Meeting Report: Abandoned farmsteads in Dumfries and Galloway
Peter began by explaining that farmsteads have been deserted throughout history, sometimes being rebuilt on the same site, but his study concerned farmsteads which had already been deserted by the time of the first edition Ordnance Survey maps of around 1850, but which have visible remains surviving today. He first came across such sites by accident during his work as an ecologist, but has subsequently searched them out and has visited around 60 of them. The majority are in Wigtownshire, fewer in Kirkcudbrightshire, and a handful surviving in Dumfriesshire. Most are located on marginal land at medium altitude, but there are examples at lower levels, primarily on bogs and mosses.
Michael Ansell gave a summary of the names, as depicted on the OS maps. Of 52 named sites, 44 names were of Gaelic origin, 6 Scots, 1 English and 1 unknown. The Gaelic names related to woodland/trees, wild/domesticated animals, land units or topographical features, with a few linked to personal names.
Peter then described some of the structures common to the sites, including long houses shared by people and livestock, barns for hand-threshing, corn-drying kilns and kiln-barns, hay and sheep ‘rees’ (a term unique to SW Scotland), and boundaries enclosing small, irregularly-shaped fields. Landscape features include rig and furrow and lazybed cultivation remains, and veteran trees, the most common by far being Ash. Many of these trees are clearly the same ones as those shown as mature specimens on the 1850 maps.
Peter went on to speculate about who built the farmsteads, when were they occupied and why they were deserted. Each one is different, but in broad terms it appears that although they are often found in close proximity to prehistoric structures, the oldest farmsteads appear to date only to the late medieval period. At that time, some were attached to a minor towers or bastle-type buildings, likely to be occupied by a farmer of some social standing. The majority probably date from the 17th century when they were likely to have been occupied by families of lower status, eking out a living by arable farming on the drier hillocks, combined with grazing livestock and cutting hay from the wetter rough ground in the hollows, all supplemented by collection of wild food. Most sites also have features of later, ‘improvement’ era farming and in one case a deer park. However, the occupancy records and surviving features suggest a declining population and final abandonment prior to improvements in the 18th or early 19th century, possibly due poor winters or a need for better living standards, rather than forcible eviction. Analysis of estate records may further elucidate the reasons for desertion.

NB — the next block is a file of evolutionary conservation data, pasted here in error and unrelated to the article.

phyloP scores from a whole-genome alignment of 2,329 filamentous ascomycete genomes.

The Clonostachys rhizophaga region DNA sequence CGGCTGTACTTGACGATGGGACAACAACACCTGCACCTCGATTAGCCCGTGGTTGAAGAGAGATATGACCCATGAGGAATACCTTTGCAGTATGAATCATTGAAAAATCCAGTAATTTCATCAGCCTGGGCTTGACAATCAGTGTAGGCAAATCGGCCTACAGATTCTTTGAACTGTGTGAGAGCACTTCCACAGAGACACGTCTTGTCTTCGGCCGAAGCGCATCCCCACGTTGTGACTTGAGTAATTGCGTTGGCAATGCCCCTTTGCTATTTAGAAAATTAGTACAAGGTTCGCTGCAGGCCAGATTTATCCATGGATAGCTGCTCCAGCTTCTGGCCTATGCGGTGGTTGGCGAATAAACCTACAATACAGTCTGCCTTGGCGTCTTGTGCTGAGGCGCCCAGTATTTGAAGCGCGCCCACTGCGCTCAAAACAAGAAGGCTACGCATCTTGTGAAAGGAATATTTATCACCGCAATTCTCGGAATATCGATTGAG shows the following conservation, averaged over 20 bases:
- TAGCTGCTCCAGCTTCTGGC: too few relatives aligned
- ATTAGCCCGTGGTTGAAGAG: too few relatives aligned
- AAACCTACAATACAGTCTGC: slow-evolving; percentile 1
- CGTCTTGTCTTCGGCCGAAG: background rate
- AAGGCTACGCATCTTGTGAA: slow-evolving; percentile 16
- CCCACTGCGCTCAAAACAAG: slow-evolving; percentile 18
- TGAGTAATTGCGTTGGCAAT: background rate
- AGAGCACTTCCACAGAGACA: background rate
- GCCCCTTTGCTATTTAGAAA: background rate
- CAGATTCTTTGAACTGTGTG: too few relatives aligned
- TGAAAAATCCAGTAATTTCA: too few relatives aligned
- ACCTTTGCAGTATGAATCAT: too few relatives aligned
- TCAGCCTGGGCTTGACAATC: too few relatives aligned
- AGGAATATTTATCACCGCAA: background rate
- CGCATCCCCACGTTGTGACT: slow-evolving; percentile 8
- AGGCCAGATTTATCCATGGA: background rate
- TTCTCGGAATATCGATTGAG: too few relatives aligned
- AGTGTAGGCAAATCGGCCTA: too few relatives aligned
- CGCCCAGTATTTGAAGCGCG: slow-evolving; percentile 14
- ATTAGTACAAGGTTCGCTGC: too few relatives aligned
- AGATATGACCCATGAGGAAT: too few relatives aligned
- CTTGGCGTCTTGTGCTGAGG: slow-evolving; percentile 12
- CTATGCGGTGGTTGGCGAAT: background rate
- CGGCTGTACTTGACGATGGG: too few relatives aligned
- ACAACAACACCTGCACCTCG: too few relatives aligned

Peter considers that many deserted farmsteads were lost or substantially damaged by 20th century afforestation, but surviving sites are now under less threat, other than by gradual deterioration. A few, such as Polmaddy, have been opened for public access and interpretation provided, and a few others have been subject to recent archaeological investigation. He finished with a site in Wigtownshire called Drumbuie which has a 1734 datestone and a surviving archway, but evidence suggests that the stone was moved from another building, possibly when Drumbuie was operated as an inn for travellers on the military road. To add to the intrigue, another date, 15 May 1889 has been scratched on nearby bedrock, along with the name John Law(s), but this was long after the farmstead had been deserted.